Some of these places even scientists can't explain.Islahuddin 03 October 2016 12:01
Brilio.net - There's the Seven Wonder of the World (which, we admit, is amazing), and then there's the interesting-slash-weird places around the world you may not have heard of that are definitely worth your attention. Read on to find out what they are.
1. Shanay-Timpishka, boiling river
Elders of the Indians descendants is performing ritual at the boiling river. Image by Andrés Ruzo/Culturizate
The four-mile river located in inland Amazon, Peru, is not your typical river. With boiling hot water reaching up to 91 degree celsius, even scientists are left scratching their heads trying to make sense of it. The easiest explanation for hot water rivers would typically be their proximity to a volcano, an impossible explanation considering the fact that the closest volcano to this river if 700 kilometers away.
Hot water bubble. Image by Andrés Ruzo/Culturizate
Boiled frog anyone? Image by Andrés Ruzo/Culturizate
2. Movile, sulfur cave
The narrow and dark entrance. Image via MNN
With barely any lighting and clean air (the air inside is a poisonous of hydrogen sulfide), it is believed to be impossible for there to be life of any kind inside this dark cave in the southeast of Romania. Surprisingly, some researchers have found 33 species were inexplicably able to adapt and survive and call this corner of the world home.
Inside the cave. Image via Romania Journal
One of the species found inside the cave. Image via unbelievable-facts
3. Mother Shipton Cave
Image via leeds-list
At this popular tourist attraction in Knaresborough, North Yorkshire, anything touched by the droplets of water from this cliff would petrify after five months. While locals believe the place to be cursed by a witch, scientists believe the reason behind this unusual phenomenon is really the high mineral levels found in the location.
4. Lake Karachay
Image via nuclear-news
While not exactly a place you'd want to visit — standing anywhere near this lake for an hour would essentially be a death sentence — this one's still a place worth noting. Back in the day, the Soviet Union used this very site to dump radioactive waste, until in 1957, a huge explosion from the nearby factory caused radioactive particles to spread up to 23,330 square kilometers around the site. Today, the area has dried out, though a research still dubbed it the most polluted place on earth.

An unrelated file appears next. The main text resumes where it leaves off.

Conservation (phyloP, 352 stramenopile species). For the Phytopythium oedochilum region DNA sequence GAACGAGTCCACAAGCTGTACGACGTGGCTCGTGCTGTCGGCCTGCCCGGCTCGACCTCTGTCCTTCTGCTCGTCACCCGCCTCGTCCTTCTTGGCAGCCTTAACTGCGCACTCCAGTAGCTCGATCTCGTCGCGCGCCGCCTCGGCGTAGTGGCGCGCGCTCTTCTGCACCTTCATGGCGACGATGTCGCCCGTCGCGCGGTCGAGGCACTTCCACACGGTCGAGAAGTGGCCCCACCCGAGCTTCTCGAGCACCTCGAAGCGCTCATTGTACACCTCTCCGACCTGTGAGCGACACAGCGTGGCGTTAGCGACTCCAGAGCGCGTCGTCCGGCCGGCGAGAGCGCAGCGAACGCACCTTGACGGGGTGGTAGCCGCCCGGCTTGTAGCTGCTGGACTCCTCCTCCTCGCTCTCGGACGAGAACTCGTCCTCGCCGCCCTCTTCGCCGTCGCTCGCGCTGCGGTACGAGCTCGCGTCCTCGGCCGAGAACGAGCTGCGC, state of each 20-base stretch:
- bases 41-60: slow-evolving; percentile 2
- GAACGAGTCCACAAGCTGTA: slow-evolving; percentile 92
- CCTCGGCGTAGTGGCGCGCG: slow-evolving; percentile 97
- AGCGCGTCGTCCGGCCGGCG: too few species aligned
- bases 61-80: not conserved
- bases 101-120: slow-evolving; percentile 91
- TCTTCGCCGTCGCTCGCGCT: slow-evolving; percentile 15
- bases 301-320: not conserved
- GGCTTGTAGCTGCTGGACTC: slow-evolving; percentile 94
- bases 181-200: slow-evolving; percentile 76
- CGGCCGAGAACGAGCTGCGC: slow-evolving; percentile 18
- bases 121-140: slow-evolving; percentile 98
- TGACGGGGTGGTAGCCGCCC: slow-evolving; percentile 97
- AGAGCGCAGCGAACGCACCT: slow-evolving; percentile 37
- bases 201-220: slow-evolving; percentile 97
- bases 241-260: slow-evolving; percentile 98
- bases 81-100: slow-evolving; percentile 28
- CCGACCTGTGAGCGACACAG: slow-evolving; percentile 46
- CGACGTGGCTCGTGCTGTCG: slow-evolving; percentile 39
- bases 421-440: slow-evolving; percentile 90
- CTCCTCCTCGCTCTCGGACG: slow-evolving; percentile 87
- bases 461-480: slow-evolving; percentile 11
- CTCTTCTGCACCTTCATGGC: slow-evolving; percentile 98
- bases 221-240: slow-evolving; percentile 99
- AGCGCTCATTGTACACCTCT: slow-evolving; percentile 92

The factory from afar. Image via motherboard-vice
5. Gruner See, underwater park in Spring
The underwater park. Image via Steiermark
Around autumn, this park in Austria would be an ideal place for a morning jog or an afternoon stroll, with beautiful trails and rows of benches. Come spring, however, as snow from the winter melts away, water levels would rise and cover this very area, turning it into a lake with a rather pretty underwater view.
6. Casorzo Tree, double tree
Image via odditycentral
At this site in Piemonte, Italy, a cherry tree can be seen growing like a parasite on another tree. There are few explanations on how this came about, but locals believe it could've been caused by birds dropping cherry seeds on the original tree.
7. Catatumbo River, perennial lightning storm
Image via flowtravel
Afraid of storms? Make sure never to head to this area in West Venezuela, above the Catatumbo River. Here, a storm occurs daily for 10 hours starting from 7 p.m., making it a total of 260 nights of lightning storms a year.
8. Blue Pond in Hokkaido, the chameleon lake
Image via spoon-tamago
At this beautiful pond in Hokkaido Japan, the water looks almost cerulean from one angle, but turns green when seen from a different position. Studies say the colors come from a mix of aluminium hydroxide particles and water; the particles as are believed to reflect the blue of the sky and the green of the pond's surrounding trees.
9. Ringing Rocks
Image via blog.freepeople
No one can explain how these stones got to fill this hilltop in Pennsylvania, but all we know is that they're there to stay.
10 Kawah Ijen, the blue lava
Image via Ijentourism
In the early hours of the morning, this sulfur mine in Indonesia can be seen emiting a blue light that seem to flow like lava, becoming a popular tourist attraction. Scientists believe that the blue light is sulfur gas produced from a previous eruption of Mount Ijen.